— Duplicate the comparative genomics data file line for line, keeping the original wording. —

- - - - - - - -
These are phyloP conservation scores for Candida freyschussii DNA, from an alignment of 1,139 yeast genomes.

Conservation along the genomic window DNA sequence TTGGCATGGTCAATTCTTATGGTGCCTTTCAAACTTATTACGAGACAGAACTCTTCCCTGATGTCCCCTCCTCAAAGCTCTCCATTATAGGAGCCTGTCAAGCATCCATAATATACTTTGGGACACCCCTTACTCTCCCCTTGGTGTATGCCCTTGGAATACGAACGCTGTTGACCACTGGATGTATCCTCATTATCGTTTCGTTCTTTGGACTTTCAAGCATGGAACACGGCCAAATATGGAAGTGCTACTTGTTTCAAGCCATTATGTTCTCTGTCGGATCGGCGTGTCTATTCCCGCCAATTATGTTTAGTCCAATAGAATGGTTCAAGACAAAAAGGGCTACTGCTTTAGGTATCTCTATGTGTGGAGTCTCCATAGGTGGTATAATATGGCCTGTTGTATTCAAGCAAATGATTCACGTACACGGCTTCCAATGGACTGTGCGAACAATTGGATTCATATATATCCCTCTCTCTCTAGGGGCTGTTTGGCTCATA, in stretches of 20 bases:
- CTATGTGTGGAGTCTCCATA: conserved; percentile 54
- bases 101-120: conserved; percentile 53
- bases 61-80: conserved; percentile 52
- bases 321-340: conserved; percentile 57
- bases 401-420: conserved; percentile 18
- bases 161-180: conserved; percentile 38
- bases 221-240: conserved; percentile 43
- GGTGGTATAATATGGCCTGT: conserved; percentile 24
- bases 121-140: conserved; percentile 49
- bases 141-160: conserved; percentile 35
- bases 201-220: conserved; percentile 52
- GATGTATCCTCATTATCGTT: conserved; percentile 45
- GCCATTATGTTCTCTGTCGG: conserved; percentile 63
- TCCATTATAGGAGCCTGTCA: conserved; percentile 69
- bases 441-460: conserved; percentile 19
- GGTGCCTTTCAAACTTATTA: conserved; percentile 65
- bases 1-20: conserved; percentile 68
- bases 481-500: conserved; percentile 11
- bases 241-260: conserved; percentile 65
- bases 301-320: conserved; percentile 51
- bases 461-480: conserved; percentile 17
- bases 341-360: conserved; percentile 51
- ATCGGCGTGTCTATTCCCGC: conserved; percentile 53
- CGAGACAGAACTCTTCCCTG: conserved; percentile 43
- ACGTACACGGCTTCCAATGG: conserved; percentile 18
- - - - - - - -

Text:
These are phyloP conservation scores for Candida freyschussii DNA, from an alignment of 1,139 yeast genomes.

Conservation along the genomic window DNA sequence TTGGCATGGTCAATTCTTATGGTGCCTTTCAAACTTATTACGAGACAGAACTCTTCCCTGATGTCCCCTCCTCAAAGCTCTCCATTATAGGAGCCTGTCAAGCATCCATAATATACTTTGGGACACCCCTTACTCTCCCCTTGGTGTATGCCCTTGGAATACGAACGCTGTTGACCACTGGATGTATCCTCATTATCGTTTCGTTCTTTGGACTTTCAAGCATGGAACACGGCCAAATATGGAAGTGCTACTTGTTTCAAGCCATTATGTTCTCTGTCGGATCGGCGTGTCTATTCCCGCCAATTATGTTTAGTCCAATAGAATGGTTCAAGACAAAAAGGGCTACTGCTTTAGGTATCTCTATGTGTGGAGTCTCCATAGGTGGTATAATATGGCCTGTTGTATTCAAGCAAATGATTCACGTACACGGCTTCCAATGGACTGTGCGAACAATTGGATTCATATATATCCCTCTCTCTCTAGGGGCTGTTTGGCTCATA, in stretches of 20 bases:
- CTATGTGTGGAGTCTCCATA: conserved; percentile 54
- bases 101-120: conserved; percentile 53
- bases 61-80: conserved; percentile 52
- bases 321-340: conserved; percentile 57
- bases 401-420: conserved; percentile 18
- bases 161-180: conserved; percentile 38
- bases 221-240: conserved; percentile 43
- GGTGGTATAATATGGCCTGT: conserved; percentile 24
- bases 121-140: conserved; percentile 49
- bases 141-160: conserved; percentile 35
- bases 201-220: conserved; percentile 52
- GATGTATCCTCATTATCGTT: conserved; percentile 45
- GCCATTATGTTCTCTGTCGG: conserved; percentile 63
- TCCATTATAGGAGCCTGTCA: conserved; percentile 69
- bases 441-460: conserved; percentile 19
- GGTGCCTTTCAAACTTATTA: conserved; percentile 65
- bases 1-20: conserved; percentile 68
- bases 481-500: conserved; percentile 11
- bases 241-260: conserved; percentile 65
- bases 301-320: conserved; percentile 51
- bases 461-480: conserved; percentile 17
- bases 341-360: conserved; percentile 51
- ATCGGCGTGTCTATTCCCGC: conserved; percentile 53
- CGAGACAGAACTCTTCCCTG: conserved; percentile 43
- ACGTACACGGCTTCCAATGG: conserved; percentile 18